What Gives?

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Thursday, November 29, 2007

Have a gift-giving dilemma? Send it to home@washpost.com and we'll tell you what we think. Or chime in by posting a comment at the end of the article online at http://washingtonpost.com/homeandgarden.

Belle Elving

Editor, Home

Our first Christmas with a baby is raising issues I never considered. Here's one: Several days a week our 4-month-old is cared for by a stay-at-home mom with two young kids of her own. What is an a ppropriate gift? Money (how much)? A restaurant gift certificate with a babysitting IOU for the sitter and her husband? Food? Toys? We are friends with the couple outside of the babysitting arrangement, so I feel like it should be more significant than a small gift.

For day-care providers and nannies in general, money or a gift card would probably be more welcome than anything you could buy. One rule of thumb for a holiday bonus, according to several sitter services I consulted, is one week's pay for a live-in nanny, one day's pay for a day-care provider. I ran this by several parents I know and the reaction was sputtering disbelief, so this guideline clearly is not universally observed. Basically, give what you can afford, either as money or a personal gift, and take the opportunity to tell your caregiver how important she is to you and your children. Because your babysitter is also a friend, I'd vote for the idea of taking all the children for an evening and treating your friend and her husband to a nice dinner out rather than money.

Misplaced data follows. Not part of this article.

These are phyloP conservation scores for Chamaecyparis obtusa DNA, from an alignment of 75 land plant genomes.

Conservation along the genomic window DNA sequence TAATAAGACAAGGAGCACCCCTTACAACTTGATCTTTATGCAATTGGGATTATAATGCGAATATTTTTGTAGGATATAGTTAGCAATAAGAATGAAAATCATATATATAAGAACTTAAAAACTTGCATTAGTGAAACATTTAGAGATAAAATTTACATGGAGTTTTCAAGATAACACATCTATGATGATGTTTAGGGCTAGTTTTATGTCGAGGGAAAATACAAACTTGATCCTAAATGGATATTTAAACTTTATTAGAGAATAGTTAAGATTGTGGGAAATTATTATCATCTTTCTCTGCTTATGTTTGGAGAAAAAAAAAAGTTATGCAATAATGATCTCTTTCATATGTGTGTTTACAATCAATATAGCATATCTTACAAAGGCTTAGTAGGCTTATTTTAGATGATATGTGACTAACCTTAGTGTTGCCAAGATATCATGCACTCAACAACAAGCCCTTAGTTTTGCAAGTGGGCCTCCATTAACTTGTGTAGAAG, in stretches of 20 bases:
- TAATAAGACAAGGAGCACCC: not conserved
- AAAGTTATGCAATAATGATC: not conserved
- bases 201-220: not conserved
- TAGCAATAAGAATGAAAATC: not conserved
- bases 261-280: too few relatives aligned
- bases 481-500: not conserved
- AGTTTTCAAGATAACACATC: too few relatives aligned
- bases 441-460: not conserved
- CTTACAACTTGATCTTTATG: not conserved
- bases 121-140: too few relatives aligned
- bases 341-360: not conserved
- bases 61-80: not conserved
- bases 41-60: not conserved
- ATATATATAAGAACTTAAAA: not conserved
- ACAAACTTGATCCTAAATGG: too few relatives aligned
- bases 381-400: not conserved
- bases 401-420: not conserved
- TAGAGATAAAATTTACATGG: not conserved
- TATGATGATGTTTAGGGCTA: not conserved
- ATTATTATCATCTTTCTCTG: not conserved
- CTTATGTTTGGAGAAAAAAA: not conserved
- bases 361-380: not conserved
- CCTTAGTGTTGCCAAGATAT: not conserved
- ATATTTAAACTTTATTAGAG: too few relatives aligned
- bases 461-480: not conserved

My husband and I are environmentally conscious and try hard not to go overboard with consumption, including gift giving. But what do you give people who already have everything and do everything? My husband's siblings are very well off. They and their children have every toy and service available (nanny, cook, cleaning service, personal assistants). The families take extraordinary vacations. Every year gift giving just gets more agonizing. What do we do?

First, take a deep breath and remind yourself that this is not a competition. This is about giving people you care for something you think they will appreciate. You can't top the mountain of good fortune your husband's siblings already enjoy. And it sounds as if you're harboring feelings of jealousy that a pile of gifts would only intensify. So chart another course. Extend a gesture of goodwill that expresses your priorities without trying to compete with theirs. A donation in their names to the environmental organization of your choice would be the perfect gift.


© 2007 The Washington Post Company

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